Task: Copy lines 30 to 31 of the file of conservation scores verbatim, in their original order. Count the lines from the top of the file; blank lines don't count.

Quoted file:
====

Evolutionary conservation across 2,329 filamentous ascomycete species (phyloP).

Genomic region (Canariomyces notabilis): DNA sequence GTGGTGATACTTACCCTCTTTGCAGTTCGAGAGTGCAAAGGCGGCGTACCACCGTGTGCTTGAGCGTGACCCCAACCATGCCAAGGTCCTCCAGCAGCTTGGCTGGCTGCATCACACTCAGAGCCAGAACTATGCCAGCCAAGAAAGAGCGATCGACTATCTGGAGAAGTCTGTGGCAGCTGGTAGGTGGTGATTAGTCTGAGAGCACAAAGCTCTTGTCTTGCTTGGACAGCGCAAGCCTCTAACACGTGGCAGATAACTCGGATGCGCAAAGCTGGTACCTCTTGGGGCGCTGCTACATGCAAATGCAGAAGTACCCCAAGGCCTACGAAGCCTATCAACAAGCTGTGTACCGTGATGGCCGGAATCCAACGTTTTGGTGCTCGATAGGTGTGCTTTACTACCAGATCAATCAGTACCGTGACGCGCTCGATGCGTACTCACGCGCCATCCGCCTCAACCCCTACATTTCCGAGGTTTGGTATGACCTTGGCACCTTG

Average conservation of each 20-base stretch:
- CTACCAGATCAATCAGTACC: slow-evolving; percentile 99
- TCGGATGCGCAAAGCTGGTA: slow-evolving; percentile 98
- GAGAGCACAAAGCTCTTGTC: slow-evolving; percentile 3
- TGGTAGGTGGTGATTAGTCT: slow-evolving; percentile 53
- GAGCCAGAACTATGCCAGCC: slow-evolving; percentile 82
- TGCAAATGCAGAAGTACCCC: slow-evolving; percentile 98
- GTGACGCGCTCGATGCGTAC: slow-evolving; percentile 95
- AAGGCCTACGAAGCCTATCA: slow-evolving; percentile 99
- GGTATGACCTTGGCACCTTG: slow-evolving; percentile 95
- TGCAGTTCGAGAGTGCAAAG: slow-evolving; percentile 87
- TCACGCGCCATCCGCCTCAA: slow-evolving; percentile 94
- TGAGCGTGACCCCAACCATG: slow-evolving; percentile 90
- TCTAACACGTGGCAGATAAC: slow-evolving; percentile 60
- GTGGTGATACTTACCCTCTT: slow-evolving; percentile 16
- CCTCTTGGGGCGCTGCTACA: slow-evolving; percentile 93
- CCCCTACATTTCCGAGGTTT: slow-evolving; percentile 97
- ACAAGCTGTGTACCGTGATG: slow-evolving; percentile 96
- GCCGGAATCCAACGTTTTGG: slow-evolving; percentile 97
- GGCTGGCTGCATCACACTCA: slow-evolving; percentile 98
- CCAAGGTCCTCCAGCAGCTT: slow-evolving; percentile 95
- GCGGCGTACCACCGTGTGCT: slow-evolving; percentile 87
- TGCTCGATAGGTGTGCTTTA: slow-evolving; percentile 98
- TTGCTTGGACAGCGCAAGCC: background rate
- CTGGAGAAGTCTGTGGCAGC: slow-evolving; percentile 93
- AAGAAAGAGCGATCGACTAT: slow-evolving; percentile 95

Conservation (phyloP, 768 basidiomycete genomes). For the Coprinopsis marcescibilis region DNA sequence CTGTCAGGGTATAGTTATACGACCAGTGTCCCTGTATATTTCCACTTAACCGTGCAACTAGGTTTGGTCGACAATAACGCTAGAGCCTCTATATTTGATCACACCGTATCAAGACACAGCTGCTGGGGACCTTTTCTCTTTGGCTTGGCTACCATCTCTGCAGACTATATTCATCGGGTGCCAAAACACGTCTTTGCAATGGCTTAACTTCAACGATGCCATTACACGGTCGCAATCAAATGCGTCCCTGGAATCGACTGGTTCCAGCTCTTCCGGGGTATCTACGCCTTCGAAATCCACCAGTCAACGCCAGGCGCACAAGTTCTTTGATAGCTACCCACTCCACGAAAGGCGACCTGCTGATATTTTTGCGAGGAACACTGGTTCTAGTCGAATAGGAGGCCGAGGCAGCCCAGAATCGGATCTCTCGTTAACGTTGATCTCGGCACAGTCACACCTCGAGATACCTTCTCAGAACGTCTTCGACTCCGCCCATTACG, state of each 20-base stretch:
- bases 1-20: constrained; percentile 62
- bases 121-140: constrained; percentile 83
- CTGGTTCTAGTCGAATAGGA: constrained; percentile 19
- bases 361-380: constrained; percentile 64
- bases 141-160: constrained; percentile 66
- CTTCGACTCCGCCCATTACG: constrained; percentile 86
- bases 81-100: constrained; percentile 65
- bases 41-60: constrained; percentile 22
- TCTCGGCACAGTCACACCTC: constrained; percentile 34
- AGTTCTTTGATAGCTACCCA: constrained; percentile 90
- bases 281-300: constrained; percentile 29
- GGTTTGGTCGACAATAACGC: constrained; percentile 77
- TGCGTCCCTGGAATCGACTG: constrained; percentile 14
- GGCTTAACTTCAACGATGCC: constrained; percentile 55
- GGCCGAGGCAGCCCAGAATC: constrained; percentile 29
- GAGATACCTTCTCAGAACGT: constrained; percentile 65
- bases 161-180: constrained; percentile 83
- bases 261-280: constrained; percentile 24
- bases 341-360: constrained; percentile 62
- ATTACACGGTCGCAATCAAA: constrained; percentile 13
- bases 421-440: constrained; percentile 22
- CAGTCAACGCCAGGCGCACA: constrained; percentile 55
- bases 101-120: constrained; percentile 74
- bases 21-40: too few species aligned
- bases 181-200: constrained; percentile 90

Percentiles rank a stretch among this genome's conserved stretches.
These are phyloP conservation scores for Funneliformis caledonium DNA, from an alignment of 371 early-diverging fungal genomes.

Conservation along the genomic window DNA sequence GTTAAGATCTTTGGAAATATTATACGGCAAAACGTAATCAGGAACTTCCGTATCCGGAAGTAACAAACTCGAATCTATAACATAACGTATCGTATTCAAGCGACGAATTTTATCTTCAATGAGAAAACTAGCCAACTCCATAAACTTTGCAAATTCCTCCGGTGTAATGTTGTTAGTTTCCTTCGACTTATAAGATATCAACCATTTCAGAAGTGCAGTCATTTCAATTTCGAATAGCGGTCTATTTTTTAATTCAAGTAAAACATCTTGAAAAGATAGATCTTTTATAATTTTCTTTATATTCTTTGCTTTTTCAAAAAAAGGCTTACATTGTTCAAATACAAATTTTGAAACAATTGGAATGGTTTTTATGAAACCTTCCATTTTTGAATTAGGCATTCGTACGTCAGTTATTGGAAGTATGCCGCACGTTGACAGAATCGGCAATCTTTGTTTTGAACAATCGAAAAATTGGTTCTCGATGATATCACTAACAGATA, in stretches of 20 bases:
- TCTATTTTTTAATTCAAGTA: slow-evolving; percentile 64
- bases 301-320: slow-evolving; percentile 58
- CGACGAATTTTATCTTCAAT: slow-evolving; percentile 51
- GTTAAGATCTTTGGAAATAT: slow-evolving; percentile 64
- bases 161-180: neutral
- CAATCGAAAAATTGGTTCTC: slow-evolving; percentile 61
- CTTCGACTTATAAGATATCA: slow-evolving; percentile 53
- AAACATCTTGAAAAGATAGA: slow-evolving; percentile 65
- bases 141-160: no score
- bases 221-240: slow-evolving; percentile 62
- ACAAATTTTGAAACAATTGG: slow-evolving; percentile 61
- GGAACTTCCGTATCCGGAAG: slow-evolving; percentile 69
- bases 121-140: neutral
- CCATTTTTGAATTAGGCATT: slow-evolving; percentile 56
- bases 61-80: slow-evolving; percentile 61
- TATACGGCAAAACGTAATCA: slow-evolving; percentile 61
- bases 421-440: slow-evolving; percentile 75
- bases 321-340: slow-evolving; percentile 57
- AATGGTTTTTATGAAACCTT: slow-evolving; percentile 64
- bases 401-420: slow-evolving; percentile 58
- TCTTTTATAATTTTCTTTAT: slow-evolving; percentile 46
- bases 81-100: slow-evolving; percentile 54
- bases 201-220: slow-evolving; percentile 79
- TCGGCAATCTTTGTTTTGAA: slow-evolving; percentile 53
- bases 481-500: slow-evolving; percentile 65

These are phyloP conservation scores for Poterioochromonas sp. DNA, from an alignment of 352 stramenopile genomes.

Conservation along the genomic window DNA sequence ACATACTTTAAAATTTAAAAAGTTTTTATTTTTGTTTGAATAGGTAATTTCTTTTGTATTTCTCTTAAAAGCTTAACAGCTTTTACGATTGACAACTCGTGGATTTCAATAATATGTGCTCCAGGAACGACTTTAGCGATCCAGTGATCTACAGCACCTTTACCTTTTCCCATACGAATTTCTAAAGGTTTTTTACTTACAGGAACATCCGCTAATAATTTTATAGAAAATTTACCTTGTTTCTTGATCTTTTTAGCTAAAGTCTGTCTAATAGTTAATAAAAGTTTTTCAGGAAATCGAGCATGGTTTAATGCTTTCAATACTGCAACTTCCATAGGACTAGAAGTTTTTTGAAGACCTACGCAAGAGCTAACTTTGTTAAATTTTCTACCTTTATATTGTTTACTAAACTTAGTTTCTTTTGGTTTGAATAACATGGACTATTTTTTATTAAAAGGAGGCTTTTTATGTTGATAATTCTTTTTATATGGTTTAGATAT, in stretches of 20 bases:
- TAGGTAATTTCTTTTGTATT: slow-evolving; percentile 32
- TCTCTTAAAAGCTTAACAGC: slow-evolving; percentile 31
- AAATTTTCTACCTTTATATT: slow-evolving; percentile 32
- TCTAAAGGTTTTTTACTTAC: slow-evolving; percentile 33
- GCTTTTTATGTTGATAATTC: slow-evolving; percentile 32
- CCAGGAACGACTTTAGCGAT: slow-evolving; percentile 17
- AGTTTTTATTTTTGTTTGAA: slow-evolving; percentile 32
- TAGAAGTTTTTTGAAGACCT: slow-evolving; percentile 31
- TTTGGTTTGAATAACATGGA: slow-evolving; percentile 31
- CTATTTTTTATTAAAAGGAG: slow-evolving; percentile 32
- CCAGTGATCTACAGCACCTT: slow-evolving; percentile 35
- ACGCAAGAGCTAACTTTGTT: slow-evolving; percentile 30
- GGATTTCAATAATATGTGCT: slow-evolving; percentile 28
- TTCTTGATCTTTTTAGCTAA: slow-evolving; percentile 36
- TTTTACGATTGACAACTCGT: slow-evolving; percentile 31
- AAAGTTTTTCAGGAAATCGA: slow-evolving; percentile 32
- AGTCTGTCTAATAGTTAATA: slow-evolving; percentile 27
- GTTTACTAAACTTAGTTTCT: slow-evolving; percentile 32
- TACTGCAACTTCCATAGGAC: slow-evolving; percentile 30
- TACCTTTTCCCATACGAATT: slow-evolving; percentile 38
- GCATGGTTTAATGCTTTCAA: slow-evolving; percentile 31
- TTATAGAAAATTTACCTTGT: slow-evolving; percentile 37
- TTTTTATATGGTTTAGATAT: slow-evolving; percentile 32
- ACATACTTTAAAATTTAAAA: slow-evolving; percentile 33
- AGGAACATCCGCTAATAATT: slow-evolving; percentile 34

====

- bases 1-20: constrained; percentile 62
- bases 121-140: constrained; percentile 83